16:32 30 January 2017
Previous research has already confirmed that like humans, dogs share their treats and are more likely to be generous with dogs they are familiar with.
Now, scientists have taken the experiment a step further, using a complex set up to see just how far this prosocial behaviour extends. The study found that even in more difficult tasks, dogs still share treats with others.
Rachel Dale of the Messerli Research Institute at Vetmeduni Vienna, said: ‘This time we not only tested a different experimental set-up but also the level of difficulty,’
‘The dogs were first trained to touch a token in exchange for a food reward for themselves.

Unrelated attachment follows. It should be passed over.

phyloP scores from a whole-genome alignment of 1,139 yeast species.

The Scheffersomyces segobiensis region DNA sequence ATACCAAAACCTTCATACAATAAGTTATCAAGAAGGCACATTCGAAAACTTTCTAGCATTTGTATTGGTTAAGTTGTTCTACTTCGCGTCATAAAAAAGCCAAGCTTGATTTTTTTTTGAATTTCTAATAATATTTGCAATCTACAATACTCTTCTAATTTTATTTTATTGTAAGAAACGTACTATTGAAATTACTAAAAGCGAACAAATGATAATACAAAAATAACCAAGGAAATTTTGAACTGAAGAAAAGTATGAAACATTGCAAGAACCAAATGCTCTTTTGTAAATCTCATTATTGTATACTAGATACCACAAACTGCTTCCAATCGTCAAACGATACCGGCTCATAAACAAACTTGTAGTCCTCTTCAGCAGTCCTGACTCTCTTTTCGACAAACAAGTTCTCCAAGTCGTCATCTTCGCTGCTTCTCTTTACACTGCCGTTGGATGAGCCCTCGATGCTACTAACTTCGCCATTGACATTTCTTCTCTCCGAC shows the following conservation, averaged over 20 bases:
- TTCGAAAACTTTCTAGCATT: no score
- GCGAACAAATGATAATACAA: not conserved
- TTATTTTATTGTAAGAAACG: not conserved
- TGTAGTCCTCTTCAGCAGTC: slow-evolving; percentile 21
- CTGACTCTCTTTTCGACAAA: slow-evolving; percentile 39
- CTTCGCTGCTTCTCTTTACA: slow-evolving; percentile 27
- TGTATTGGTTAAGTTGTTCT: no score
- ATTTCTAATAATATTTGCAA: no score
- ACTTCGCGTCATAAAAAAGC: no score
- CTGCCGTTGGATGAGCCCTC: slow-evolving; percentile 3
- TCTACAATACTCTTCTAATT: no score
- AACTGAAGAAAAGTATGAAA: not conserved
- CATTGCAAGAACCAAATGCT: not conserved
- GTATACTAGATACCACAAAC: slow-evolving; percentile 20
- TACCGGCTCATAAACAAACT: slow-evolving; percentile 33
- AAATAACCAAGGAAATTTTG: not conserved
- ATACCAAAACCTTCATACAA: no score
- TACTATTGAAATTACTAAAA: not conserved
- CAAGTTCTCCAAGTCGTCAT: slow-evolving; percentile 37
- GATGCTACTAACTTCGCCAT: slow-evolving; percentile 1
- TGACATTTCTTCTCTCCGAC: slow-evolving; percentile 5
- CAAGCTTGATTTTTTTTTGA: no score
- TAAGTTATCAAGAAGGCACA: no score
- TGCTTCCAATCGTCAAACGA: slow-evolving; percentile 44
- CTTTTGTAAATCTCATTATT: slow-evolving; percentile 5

‘They were then trained to recognize two or more tokens: one that resulted in a reward being delivered to a partner dog and one which did not.’
Researchers also found that the presence of another dog could motivate the dog to share treats. The sharing behaviour decreased when the dogs were alone.
‘The difference was smaller, however, than when there was direct visual contact,’ says Friederike Range.
‘Social facilitation should therefore be considered and controlled more strongly in future studies and in simple experiments.’
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